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The brutal class war shows up every day in our headlines. So does climate change. What do they have in common? Billionaires-- people who should not be allowed to exist. It is far too dangerous to allow any one person to have the power that billionaires wield.
Today the top headlines focus on
2-How government programs made it profitable for banks and hedge funds to invest hundreds of billions in creating a rental single home industry that could overtake private ownership: Main Street Meets Their Wall Street Landlords
War has been declared against you. Back in 2004 Bill Moyers told an audience in Washington DC, that "there's a class war, they started it and we're losing."
The thing about very big operations, like billionaires, is the make great targets and are not nimble. That's why Russia and the US lost in Afghanistan. We can beat billionaires. But we have to get together to do it.
Believe me, billionaires are even worse than you think they are worse than the Koch brothers. For example, there's Richard Mellon Scaife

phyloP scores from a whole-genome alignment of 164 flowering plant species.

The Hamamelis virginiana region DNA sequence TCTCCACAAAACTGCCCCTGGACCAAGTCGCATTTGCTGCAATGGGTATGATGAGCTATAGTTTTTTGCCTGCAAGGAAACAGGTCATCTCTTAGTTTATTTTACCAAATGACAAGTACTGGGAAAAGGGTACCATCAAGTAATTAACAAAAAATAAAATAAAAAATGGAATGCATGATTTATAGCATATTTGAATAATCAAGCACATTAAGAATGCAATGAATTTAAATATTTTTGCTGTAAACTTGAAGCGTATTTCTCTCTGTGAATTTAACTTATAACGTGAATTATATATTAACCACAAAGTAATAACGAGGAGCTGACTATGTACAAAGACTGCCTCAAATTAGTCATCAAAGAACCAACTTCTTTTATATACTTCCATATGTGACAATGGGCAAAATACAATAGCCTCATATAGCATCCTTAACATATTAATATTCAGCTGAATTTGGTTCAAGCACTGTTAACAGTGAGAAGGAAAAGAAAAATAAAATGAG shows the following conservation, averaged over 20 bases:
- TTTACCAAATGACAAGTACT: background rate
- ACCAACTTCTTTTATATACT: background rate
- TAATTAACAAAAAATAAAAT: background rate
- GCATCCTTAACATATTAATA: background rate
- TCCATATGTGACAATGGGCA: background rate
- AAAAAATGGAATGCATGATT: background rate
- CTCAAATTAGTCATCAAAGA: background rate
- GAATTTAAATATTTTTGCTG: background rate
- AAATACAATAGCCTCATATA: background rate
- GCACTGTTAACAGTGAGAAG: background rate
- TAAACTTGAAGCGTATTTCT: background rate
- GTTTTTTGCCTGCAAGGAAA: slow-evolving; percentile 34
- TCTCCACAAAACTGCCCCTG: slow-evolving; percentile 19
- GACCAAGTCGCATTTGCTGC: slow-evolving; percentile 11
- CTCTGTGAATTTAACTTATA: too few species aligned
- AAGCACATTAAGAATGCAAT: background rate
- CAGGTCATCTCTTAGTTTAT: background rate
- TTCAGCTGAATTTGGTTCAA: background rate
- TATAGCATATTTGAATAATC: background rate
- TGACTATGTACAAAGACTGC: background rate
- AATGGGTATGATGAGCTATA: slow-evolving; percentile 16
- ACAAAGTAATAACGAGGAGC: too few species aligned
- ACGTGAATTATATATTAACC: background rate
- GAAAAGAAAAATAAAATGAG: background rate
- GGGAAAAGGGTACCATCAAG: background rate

, an heir of the Mellon bank family. He funds the most obscene projects, like Marc Morano'
s climate change denying Climate Depot, and many of the right wing's biggest think tanks.
Scaife has been a general in the class war for decades, probably funding dozens of right wing operations to the tune of hundreds of millions of dollars.
Dynasty money-- massive, billion dollar inheritances-- should be the most vulnerable flank that the ninetynine percent attack in the class war, a war that must aim to end the existence of billionaires. When I say end the existence of billionaires, I am talking about a conversion process-- converting billionaires to millionaires.
The best way to get a start on converting billionaires to millionaires and erasing them from the planet is to fight hard for a "dynasty tax" that takes the billions from billionaires when they die and that does not allow the money to be passed on to their heirs. Mellon Scaife is an heir. If there was a dynasty tax in place, he would not have had the resources to fund the toxic projects he's funded. There are hundreds, maybe even over 1000 people like him in the US. I'm not calling for taking away all the money from wealthy families. But put a limit on it-- say $20 million. That's enough to live a comfortable life on. What kinds of libertarian fools would argue that there should be no limits on how much can be left to elite, privileged children who did not earn the money?
It is time that we raise these issues with every elected official. Make it a litmus test. Like the wandering slaves from Egypt who had to go through two generations in the desert, put an expiration date on the money and power of billionaires. That's a first step. We also need to make it illegal to become a billionaire-- and it can be done.
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